Drunk driving offenses are among the most common criminal charges in the United States, constituting one-tenth of criminal arrests and up to over one million arrests per year. Driving while intoxicated significantly increases the risk of a traffic accident, which can lead to a litany of additional charges.
If you have been arrested for driving under the influence, you could face a lengthy series of court dates. The following page will inform you about the different steps of a DUI case, various factors that will affect its length, and how a DUI lawyer can help you through the process.
Hiring a DUI Lawyer
If you have been arrested for driving under the influence, you must prepare yourself for what could be a lengthy and challenging legal process. Your first step toward doing so should be finding an attorney specializing in impaired driving cases.
Use a lawyer referral service to look for an attorney near you who specializes in DUI. Your state bar association might provide a referral service. Many states also offer resources to help low-income individuals afford legal help.
Many lawyers offer initial consultations for free or at a reduced cost. While a lawyer may not provide specific legal advice during a free consultation, you can use the meeting as an opportunity to learn about their experience handling DUI cases before deciding whether or not to hire them.
What’s The Difference Between a Court-Appointed Public Defender and a DUI Attorney?
Anyone facing potential prison time who cannot afford private legal counsel has the right to a public attorney. Someone who cannot afford a private attorney will have a public defender assigned to them by the court. A public defender is a bar-certified legal professional and will be a significant asset to your defense.
However, if it is financially feasible to hire one, a private DUI attorney is preferable to a public defender. Public defenders must be prepared to work with clients accused of any criminal offense, meaning they cannot specialize in one area. While they will have the knowledge necessary to handle your case, they may not have extensive experience with drunk driving cases. On the other hand, a DUI attorney will most likely have a deeper knowledge of impaired driving laws in your state, which they can use to argue that your penalty should be reduced or your case dropped. For example, most states have strict requirements that a blood test must meet in order to be admissible as evidence for a DUI trial. If the prosecution’s blood tests failed to meet these requirements, a DUI attorney should be prepared to use that fact to argue for dropped or reduced charges.
Public defenders often have to handle multiple cases in quick succession, sometimes totaling hundreds of cases per year. The Department of Justice suggests that a public defender take on a maximum of 400 misdemeanor cases in one year, amounting to more than one client per day. A private attorney can dedicate more time and attention to your case.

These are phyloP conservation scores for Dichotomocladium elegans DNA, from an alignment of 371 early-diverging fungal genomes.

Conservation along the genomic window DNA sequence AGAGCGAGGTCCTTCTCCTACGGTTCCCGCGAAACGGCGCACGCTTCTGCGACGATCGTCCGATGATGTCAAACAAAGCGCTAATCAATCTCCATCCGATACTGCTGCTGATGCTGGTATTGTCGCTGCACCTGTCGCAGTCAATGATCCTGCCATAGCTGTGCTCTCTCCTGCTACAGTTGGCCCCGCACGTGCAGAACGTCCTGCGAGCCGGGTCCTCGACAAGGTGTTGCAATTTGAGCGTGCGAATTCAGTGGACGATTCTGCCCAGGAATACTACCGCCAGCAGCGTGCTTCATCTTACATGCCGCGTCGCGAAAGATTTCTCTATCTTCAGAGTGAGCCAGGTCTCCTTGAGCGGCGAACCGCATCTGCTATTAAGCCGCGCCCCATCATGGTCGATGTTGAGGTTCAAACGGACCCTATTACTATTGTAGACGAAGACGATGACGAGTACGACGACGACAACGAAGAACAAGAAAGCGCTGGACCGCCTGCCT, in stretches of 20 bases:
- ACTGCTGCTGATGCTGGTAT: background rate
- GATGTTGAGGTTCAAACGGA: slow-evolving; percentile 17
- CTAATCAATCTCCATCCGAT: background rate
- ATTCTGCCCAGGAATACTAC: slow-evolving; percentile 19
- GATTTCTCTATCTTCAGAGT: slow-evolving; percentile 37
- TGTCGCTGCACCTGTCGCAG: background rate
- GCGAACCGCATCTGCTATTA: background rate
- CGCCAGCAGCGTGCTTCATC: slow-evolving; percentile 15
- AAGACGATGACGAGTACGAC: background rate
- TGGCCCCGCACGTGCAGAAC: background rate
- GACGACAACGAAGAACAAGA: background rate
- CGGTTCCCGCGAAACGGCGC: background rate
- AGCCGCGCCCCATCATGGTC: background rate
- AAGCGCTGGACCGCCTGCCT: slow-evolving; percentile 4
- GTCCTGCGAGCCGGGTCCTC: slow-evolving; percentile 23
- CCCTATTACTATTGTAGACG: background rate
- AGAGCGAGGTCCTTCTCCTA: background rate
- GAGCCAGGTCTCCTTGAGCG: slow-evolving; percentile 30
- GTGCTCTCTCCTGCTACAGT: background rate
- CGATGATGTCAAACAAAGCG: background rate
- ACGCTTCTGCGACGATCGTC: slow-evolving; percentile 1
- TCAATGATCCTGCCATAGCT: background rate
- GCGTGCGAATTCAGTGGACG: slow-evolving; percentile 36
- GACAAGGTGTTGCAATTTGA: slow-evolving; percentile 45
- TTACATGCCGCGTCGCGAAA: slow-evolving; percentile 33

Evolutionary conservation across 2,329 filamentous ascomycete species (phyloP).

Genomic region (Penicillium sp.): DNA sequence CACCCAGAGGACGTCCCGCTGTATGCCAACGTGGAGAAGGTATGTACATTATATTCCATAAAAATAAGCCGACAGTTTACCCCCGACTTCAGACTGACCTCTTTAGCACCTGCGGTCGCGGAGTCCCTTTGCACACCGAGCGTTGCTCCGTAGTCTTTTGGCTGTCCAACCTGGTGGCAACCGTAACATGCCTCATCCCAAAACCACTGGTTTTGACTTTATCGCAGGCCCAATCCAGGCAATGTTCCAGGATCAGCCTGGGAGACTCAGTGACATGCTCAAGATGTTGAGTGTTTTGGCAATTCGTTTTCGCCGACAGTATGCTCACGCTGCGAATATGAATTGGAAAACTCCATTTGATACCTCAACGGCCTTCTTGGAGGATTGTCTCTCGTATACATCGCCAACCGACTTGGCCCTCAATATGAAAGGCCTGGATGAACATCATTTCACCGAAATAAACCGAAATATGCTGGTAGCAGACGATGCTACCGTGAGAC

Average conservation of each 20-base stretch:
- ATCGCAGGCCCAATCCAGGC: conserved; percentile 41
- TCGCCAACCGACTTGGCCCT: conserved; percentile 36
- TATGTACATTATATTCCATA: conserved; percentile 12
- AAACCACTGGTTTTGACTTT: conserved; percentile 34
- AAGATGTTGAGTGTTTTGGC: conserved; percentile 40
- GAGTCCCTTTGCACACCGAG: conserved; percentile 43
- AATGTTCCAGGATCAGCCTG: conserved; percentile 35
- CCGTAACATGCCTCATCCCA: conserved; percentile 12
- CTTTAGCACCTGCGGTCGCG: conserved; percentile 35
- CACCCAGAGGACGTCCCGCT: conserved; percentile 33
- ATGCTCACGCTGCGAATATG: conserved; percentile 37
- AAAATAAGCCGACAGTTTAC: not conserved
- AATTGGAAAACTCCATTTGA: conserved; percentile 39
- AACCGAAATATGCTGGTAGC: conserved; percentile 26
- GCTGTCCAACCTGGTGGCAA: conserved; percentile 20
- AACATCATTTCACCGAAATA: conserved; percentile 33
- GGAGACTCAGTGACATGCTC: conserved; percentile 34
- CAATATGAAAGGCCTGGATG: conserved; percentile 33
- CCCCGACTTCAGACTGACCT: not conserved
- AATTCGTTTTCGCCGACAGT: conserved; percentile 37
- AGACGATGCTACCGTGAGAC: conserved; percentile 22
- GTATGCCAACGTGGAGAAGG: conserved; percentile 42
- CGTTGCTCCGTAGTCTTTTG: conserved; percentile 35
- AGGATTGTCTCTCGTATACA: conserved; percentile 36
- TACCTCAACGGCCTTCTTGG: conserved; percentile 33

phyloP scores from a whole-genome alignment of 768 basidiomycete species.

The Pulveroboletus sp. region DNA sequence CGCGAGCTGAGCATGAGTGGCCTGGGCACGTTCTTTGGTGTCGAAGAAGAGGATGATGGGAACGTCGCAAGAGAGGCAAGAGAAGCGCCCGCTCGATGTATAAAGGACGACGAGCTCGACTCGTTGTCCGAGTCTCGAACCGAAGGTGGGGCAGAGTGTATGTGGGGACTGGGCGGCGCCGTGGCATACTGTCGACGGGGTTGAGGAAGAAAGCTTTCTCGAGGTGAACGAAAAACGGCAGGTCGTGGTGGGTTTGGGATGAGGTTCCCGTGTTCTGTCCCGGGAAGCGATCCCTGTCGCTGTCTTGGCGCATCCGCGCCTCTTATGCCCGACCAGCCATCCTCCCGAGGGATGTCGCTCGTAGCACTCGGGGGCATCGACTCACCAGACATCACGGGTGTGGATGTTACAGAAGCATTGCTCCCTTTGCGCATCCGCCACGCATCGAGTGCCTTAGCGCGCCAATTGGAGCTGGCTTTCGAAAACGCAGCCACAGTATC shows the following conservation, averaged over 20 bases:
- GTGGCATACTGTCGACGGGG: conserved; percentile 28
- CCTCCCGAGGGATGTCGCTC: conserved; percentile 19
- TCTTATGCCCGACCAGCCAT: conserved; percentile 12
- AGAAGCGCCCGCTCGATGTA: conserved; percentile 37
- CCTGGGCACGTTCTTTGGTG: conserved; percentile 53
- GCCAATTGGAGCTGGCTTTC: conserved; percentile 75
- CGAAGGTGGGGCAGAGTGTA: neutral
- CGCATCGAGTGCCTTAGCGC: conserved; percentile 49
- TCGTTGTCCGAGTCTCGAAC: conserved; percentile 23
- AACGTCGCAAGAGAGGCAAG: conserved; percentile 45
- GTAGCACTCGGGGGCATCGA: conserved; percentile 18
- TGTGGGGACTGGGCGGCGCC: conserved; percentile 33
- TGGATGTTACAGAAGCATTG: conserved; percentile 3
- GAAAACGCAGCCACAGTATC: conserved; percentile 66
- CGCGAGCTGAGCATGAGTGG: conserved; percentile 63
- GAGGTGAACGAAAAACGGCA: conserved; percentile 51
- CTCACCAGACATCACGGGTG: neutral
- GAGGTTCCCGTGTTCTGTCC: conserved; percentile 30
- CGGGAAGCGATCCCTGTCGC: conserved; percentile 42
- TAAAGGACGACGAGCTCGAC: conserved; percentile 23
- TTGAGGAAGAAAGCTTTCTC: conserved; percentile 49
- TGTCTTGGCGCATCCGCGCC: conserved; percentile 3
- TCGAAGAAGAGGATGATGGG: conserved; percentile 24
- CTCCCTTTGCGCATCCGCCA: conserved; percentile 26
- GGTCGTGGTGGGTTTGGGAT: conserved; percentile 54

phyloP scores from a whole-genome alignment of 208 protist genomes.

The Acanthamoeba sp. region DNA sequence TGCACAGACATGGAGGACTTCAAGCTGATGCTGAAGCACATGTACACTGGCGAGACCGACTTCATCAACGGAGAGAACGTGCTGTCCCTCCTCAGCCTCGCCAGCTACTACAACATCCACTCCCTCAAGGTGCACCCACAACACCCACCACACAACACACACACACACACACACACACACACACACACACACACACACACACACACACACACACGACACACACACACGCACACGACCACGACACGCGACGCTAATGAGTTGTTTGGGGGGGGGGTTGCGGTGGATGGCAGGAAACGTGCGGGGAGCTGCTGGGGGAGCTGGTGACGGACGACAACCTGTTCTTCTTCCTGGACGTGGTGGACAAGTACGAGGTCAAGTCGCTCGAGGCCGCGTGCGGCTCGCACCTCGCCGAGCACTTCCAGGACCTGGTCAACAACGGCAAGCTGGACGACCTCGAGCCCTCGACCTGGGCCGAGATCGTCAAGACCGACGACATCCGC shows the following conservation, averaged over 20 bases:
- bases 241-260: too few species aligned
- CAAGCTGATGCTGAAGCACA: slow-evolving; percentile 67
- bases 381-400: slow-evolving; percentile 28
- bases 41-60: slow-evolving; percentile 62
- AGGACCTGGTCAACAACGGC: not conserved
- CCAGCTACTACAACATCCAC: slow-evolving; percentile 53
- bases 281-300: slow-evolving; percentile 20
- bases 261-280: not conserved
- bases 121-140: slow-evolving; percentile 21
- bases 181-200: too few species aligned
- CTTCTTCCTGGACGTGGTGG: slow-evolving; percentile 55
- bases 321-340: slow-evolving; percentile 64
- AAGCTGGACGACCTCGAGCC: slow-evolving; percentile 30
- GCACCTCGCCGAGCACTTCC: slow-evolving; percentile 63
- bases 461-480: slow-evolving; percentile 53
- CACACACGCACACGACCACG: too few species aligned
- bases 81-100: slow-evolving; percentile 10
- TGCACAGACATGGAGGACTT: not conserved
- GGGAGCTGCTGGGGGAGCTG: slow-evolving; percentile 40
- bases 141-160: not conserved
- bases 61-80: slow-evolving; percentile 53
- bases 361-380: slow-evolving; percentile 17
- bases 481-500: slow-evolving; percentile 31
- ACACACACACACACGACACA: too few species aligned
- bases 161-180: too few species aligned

Your DUI case will likely consist of multiple court hearings. The exact number and length of these hearings will vary based on your state and the specifics of your offense.
You will first be arraigned, which can take place anywhere from the day of your arrest to a few months later. During this hearing, a judge will read you the charges you are being accused of and, most likely, ask for your plea. If you plead not guilty, the legal process will continue.
You will likely have at least one pretrial hearing, wherein the prosecution and defense will meet to discuss your charges. Pretrial hearings generally start weeks after the arraignment, with a month between hearings. At this stage, your attorney can submit motions to the court.
If your attorney does not advise you to plead guilty at any point during the pretrial process, the case will move to trial. A judge and jury will determine whether or not you are guilty of driving under the influence. As most DUI offenses are misdemeanors, a trial likely will not take longer than a few days. Every American citizen has a constitutional right to a speedy trial. However, there is no specific federally-imposed time limit. For example, Oregon requires that a defendant be tried within two years for a misdemeanor offense. New York mandates that a court be prepared for a trial (but not necessarily that they commence that trial) six months after the arrest, barring extenuating circumstances.
You can also request a hearing from your state department of motor vehicles. Depending on your state, this may be known as a DMV hearing, an RMV hearing, a suspension hearing, an administrative license suspension (ALS) hearing, or an administrative license revocation (ALR) hearing. At this hearing, you can contest the suspension of your license and any other penalties imposed on your license and registration.